Prior to Thursday’s finalized offer, Waterfront Toronto’s digital advisory panel issued preliminary commentary on Sidewalk Labs’ MIDP. The panel’s no-holds-barred report panned many proposals put forth by the Alphabet company over the summer. Panellists cited said it was not sure whether Sidewalk’s proposals would support Waterfront Toronto’s goals for Quayside. The panel said the MIDP was “frustratingly abstract,” “unwieldy and repetitive,” and “overly focused on the ‘what’ rather than the ‘how.’”
The report said the development of data governance mechanisms should be shifted from Sidewalk to Waterfront Toronto and governments, noting that consent for data collection is still required under Canadian law, adding that de-identification is notoriously difficult and that the risk of a privacy breach cannot be completely eliminated. The advisory panel added that Sidewalk Labs “should focus on elaborating on how it will make its own proposals for data collection, processing and use more transparent, accountable, and amenable to a robust privacy protection regime.” De-identification and data residency also remained of principal concern for the panel.
Other groups and individuals, like Ontario’s former privacy commissioner Ann Cavoukian and the Canadian Civil Liberties Association, have echoed concerns around how data will be collected, used, and distributed among third parties.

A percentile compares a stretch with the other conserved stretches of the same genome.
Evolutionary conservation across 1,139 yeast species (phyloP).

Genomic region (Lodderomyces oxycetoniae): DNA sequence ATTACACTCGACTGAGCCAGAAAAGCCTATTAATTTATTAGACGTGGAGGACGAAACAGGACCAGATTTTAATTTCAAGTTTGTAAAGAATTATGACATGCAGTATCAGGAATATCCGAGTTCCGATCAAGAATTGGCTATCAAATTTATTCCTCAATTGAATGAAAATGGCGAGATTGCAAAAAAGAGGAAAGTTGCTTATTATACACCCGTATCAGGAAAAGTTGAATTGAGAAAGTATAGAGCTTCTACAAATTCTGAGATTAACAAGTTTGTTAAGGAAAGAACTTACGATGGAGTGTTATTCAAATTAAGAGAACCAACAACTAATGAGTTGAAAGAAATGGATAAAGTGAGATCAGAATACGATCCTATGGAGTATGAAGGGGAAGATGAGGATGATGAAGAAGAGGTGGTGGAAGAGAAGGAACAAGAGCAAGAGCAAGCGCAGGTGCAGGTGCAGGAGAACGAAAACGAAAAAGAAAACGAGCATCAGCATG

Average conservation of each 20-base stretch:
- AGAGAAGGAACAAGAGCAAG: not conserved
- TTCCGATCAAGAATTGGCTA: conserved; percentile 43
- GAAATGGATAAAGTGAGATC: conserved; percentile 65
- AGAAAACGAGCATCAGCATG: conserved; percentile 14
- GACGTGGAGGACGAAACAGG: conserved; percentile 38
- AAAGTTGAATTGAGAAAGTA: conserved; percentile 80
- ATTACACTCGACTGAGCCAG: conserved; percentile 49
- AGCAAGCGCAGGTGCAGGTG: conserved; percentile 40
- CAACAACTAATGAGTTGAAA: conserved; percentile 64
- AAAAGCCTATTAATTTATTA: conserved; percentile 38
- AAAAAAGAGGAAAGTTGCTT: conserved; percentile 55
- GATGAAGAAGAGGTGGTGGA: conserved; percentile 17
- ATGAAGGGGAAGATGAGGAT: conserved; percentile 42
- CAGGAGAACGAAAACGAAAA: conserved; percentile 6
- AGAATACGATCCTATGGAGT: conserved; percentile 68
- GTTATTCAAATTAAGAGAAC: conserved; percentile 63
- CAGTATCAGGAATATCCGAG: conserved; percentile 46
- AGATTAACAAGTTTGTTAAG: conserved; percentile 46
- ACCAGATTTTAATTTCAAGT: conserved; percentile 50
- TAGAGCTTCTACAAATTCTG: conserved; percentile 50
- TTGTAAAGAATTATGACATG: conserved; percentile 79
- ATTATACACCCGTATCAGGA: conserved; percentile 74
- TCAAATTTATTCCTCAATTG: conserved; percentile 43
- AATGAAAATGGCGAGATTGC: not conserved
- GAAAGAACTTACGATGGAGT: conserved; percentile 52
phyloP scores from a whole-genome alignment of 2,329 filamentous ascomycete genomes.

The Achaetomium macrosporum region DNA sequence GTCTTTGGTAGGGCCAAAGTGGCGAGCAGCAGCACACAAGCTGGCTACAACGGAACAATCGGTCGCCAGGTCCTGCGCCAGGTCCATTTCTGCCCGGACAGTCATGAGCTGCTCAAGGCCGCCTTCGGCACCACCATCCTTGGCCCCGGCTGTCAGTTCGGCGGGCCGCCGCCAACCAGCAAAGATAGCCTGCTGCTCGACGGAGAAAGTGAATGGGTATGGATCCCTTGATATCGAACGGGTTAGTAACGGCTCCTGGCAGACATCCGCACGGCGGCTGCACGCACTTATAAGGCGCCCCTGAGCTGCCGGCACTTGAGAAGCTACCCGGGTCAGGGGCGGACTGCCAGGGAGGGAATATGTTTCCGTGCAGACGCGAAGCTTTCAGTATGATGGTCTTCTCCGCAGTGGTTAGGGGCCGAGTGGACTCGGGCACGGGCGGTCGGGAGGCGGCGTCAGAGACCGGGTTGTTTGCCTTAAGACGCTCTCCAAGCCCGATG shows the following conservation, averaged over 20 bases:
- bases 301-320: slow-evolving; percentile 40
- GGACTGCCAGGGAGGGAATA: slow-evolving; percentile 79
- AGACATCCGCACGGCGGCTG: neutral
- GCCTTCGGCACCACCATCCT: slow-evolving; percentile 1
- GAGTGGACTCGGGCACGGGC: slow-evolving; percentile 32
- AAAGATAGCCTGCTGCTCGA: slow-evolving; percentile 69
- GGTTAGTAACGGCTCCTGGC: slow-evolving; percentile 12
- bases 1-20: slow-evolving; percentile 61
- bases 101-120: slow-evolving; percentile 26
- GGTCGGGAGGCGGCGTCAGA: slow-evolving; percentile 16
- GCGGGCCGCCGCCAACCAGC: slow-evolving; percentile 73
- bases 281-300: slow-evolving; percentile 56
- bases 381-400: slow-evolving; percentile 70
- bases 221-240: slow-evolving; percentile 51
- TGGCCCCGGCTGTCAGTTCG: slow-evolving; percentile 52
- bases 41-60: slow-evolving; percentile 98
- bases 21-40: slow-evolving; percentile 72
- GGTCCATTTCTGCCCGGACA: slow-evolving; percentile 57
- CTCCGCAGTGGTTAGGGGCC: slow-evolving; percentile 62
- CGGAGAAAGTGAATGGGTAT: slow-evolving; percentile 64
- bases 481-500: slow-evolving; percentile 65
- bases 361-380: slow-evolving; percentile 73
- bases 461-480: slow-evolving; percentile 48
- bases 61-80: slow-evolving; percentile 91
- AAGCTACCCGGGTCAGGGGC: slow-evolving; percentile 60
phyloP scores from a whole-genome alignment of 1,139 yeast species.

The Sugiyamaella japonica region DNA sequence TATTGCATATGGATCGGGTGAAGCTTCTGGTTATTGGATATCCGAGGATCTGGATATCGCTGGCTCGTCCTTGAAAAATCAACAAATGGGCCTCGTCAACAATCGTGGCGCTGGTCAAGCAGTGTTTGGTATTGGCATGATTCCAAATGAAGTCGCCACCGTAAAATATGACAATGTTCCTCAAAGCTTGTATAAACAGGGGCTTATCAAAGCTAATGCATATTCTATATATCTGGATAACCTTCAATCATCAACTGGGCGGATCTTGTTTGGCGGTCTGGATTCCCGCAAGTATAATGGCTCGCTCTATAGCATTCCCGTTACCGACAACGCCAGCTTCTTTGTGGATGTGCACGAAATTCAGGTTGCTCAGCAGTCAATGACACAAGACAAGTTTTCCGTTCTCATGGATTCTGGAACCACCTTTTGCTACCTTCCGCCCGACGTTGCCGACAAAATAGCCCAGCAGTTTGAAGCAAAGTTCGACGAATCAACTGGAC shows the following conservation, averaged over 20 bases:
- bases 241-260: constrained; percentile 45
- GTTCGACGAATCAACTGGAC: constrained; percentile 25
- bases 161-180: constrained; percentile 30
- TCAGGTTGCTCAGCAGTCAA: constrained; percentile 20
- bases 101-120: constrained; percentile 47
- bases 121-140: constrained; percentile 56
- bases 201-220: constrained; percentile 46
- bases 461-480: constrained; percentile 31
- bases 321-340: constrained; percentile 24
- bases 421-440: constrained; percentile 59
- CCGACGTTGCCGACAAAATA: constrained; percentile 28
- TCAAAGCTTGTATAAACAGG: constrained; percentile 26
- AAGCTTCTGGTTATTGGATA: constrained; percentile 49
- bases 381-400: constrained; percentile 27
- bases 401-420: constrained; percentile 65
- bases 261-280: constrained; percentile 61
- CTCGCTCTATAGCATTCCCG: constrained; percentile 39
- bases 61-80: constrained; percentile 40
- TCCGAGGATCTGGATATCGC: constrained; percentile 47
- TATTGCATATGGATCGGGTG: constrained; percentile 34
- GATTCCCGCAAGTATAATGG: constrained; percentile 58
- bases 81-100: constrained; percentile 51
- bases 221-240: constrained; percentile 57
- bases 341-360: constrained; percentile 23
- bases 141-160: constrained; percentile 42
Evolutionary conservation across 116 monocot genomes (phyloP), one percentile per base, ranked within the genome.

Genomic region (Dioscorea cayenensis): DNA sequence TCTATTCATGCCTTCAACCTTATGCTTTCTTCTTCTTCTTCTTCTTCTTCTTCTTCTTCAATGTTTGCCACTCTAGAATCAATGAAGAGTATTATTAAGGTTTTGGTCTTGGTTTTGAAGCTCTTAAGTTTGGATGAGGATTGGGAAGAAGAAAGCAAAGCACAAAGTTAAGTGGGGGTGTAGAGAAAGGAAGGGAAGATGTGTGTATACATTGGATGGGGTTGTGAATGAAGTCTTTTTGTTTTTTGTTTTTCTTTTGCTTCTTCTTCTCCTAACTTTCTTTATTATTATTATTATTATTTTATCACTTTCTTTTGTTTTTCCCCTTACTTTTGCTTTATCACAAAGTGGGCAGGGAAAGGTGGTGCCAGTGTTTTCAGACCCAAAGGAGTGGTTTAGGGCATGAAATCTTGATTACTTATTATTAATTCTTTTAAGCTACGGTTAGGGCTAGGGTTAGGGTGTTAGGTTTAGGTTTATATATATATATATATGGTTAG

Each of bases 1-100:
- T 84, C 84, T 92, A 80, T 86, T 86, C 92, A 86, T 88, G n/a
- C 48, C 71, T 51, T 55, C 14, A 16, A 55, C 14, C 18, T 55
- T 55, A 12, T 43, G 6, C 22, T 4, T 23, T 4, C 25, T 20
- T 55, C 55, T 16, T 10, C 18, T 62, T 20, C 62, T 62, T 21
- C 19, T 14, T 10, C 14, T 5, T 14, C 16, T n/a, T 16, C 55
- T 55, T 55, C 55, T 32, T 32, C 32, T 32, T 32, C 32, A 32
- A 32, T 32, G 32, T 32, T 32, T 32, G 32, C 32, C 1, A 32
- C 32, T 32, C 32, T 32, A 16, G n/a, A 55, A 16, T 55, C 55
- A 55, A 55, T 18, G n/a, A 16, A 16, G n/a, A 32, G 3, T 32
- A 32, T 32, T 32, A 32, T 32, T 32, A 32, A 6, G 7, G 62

Waterfront Toronto and Sidewalk Labs revised agreement stated that the Alphabet company has reaffirmed its commitment to comply with all existing and future privacy legislation, regulation, and policy frameworks. To achieve the project, Sidewalk Labs would have to agree to store and process personal information in Canada, and do so in a non-personalized way. The revisions also have Sidewalk Labs agreeing to not use the term ‘Urban Data’ at all, “instead rely[ing] on existing terminology and legal construct.”
In the last week, a group of academics, business leaders, and experts penned their own open letter, criticizing Waterfront Toronto’s lack of transparency on the agency’s dealings with Sidewalk Labs. Many of these meetings have been held in-camera, which Waterfront told the Toronto Star were necessary to defend the privacy commercial confidentiality of some issues. The letter said the “the public seems to have been cut out of the process,” and that “brokering a deal about key threshold issues behind closed doors will not help restore public trust.”
Members of the group attended the media briefing on Thursday, attempting to speak to project leaders about their concerns moving the project forward.
The revised agreement between Sidewalk Labs and Waterfront Toronto has not only been majorly scaled down from the MIDP, but also early documents from 2016 that The Globe and Mail obtained. The Globe reported, the evening before the board meeting took place, that the 2016 documents lad out Sidewalk Labs having power to levy its own property taxes, control some public services, as well as track and predict people’s movements.
Now that Waterfront Toronto and Sidewalk Labs have realigned their agreement, there are still many hurdles to finalizing the project. Sidewalk Labs still has the opportunity to back out before December 2020.
With files from Isabelle Kirkwood